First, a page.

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The Nexus Between Forest Fragmentation in Africa and Ebola Virus Disease Outbreaks

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The Nexus Between Forest Fragmentation in Africa and Ebola Virus Disease Outbreaks

Maria Cristina Rulli et al. Sci Rep.

Abstract

Tropical forests are undergoing land use change in many regions of the world, including the African continent. Human populations living close to forest margins fragmented and disturbed by deforestation may be particularly exposed to zoonotic infections because of the higher likelihood for humans to be in contact with disease reservoirs. Quantitative analysis of the nexus between deforestation and the emergence of Ebola virus disease (EVD), however, is still missing. Here we use land cover change data in conjunction with EVD outbreak records to investigate the association between recent (2004-2014) outbreaks in West and Central Africa, and patterns of land use change in the region. We show how in these EVD outbreaks the index cases in humans (i.e. spillover from wildlife reservoirs) occurred mostly in hotspots of forest fragmentation.

Conflict of interest statement

The authors declare no competing financial interests.

Figures

Figure 1
Figure 1. Forest cover maps and locations of first infection events in humans.
Forest cover maps and locations of independent first infection events in humans (triangles, see Table 1) in Central (a) and West (b) Africa. The insets indicate the two African regions considered in this study. Legend in (b) is the same than in (a). Maps generated by the authors using ARCGIS 10.2-Version 10.2.0.338, licensed to Politecnico di Milano. The license term can be found on the following link: http://www.esri.com/legal/software-license.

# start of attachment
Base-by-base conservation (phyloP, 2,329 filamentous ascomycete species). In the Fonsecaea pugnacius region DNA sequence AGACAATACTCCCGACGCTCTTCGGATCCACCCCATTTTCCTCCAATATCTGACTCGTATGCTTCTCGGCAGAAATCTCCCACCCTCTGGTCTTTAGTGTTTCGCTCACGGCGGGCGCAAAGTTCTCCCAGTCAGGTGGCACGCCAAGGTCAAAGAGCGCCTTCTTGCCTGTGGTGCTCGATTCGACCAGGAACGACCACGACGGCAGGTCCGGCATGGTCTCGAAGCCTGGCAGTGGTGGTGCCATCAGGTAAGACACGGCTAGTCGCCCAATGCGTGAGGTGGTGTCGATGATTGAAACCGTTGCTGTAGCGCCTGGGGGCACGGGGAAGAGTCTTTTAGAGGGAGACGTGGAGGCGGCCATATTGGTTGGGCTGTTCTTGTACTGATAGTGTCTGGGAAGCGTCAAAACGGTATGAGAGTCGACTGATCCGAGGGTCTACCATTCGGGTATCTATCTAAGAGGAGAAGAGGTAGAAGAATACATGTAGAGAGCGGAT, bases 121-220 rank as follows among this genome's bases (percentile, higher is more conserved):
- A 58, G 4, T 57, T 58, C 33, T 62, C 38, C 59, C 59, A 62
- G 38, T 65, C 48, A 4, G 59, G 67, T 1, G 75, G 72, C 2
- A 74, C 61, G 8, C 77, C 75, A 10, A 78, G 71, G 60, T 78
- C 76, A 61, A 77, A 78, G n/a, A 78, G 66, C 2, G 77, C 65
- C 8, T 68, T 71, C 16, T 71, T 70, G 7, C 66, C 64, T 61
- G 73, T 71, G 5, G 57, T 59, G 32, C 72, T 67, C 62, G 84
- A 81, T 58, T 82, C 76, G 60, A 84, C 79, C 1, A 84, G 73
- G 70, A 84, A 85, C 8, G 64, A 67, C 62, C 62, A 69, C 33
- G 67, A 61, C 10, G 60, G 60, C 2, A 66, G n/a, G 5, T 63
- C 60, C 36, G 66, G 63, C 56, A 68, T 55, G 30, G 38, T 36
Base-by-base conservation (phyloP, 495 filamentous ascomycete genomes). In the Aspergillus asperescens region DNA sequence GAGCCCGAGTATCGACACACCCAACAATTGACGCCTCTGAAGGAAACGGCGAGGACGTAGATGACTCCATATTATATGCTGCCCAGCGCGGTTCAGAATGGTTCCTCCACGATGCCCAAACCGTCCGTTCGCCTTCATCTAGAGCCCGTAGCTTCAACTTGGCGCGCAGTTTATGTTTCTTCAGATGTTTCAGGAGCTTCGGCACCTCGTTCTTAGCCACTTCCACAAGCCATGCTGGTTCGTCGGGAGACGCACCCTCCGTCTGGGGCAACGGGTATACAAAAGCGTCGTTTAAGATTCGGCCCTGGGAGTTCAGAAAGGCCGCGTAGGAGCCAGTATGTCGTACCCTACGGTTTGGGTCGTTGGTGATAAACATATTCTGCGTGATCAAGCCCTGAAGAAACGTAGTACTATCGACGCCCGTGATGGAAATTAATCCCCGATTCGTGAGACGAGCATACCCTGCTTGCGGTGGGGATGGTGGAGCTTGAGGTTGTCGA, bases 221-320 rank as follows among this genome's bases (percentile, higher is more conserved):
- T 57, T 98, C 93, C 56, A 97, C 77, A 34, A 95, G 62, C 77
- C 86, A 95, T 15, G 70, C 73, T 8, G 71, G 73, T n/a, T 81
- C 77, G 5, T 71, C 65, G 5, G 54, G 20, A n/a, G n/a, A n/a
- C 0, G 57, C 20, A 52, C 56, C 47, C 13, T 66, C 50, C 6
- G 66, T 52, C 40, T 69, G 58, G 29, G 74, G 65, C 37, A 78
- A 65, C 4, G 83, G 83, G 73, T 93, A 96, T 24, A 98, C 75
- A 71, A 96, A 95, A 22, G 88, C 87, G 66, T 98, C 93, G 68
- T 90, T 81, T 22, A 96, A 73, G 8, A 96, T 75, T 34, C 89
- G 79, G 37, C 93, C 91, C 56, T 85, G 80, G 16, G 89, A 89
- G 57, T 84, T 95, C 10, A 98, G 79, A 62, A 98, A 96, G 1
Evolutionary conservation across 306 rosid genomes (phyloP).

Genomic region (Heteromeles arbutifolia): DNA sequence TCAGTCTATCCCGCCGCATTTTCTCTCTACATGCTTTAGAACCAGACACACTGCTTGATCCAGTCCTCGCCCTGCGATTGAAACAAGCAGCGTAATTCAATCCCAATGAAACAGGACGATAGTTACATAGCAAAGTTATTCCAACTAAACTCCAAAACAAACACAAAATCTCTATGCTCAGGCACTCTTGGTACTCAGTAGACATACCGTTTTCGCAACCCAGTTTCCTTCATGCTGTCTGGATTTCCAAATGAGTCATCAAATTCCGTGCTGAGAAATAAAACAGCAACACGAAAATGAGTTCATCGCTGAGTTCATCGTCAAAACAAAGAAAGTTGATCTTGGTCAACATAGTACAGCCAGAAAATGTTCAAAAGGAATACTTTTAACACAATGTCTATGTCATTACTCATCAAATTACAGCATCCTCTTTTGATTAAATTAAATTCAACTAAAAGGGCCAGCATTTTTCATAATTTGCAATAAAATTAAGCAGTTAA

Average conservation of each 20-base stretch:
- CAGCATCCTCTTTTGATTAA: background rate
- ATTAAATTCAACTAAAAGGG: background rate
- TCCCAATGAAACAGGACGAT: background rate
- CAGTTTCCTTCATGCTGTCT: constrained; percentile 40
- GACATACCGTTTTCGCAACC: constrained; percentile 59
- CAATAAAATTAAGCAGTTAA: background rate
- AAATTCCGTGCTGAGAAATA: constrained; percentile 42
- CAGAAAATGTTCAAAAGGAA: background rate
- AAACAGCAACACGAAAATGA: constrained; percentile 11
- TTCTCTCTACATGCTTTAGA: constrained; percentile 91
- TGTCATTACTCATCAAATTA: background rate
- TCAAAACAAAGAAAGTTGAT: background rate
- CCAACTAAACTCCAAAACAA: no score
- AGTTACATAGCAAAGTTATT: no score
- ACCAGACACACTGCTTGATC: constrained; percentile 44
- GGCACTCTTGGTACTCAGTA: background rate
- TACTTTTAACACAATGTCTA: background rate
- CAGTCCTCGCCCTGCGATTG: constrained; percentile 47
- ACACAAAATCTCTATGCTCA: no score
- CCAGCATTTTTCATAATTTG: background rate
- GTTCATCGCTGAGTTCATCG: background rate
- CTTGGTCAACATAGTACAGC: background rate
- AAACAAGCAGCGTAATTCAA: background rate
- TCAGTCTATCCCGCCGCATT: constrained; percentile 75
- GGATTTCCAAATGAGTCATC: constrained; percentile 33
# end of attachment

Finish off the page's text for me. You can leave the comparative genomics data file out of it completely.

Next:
Figure 2
Figure 2. Forest fragmentation in Central and West Africa.
Forest fragmentation in Central (panels a, and b) and West Africa (Panels c and d) in 2000 (top panels) and 2014 (bottom panels). Fragmentation is measured by the number of patch, edge, perforated and smaller forest areas (<200 ha). Most of the centers of first infection (yellow triangular markers) are located in areas affected by increasing forest fragmentation (see Table S3, S4). Maps generated by the authors using ARCGIS 10.2-Version 10.2.0.338, licensed to Politecnico di Milano. The license term can be found on the following link: http://www.esri.com/legal/software-license.

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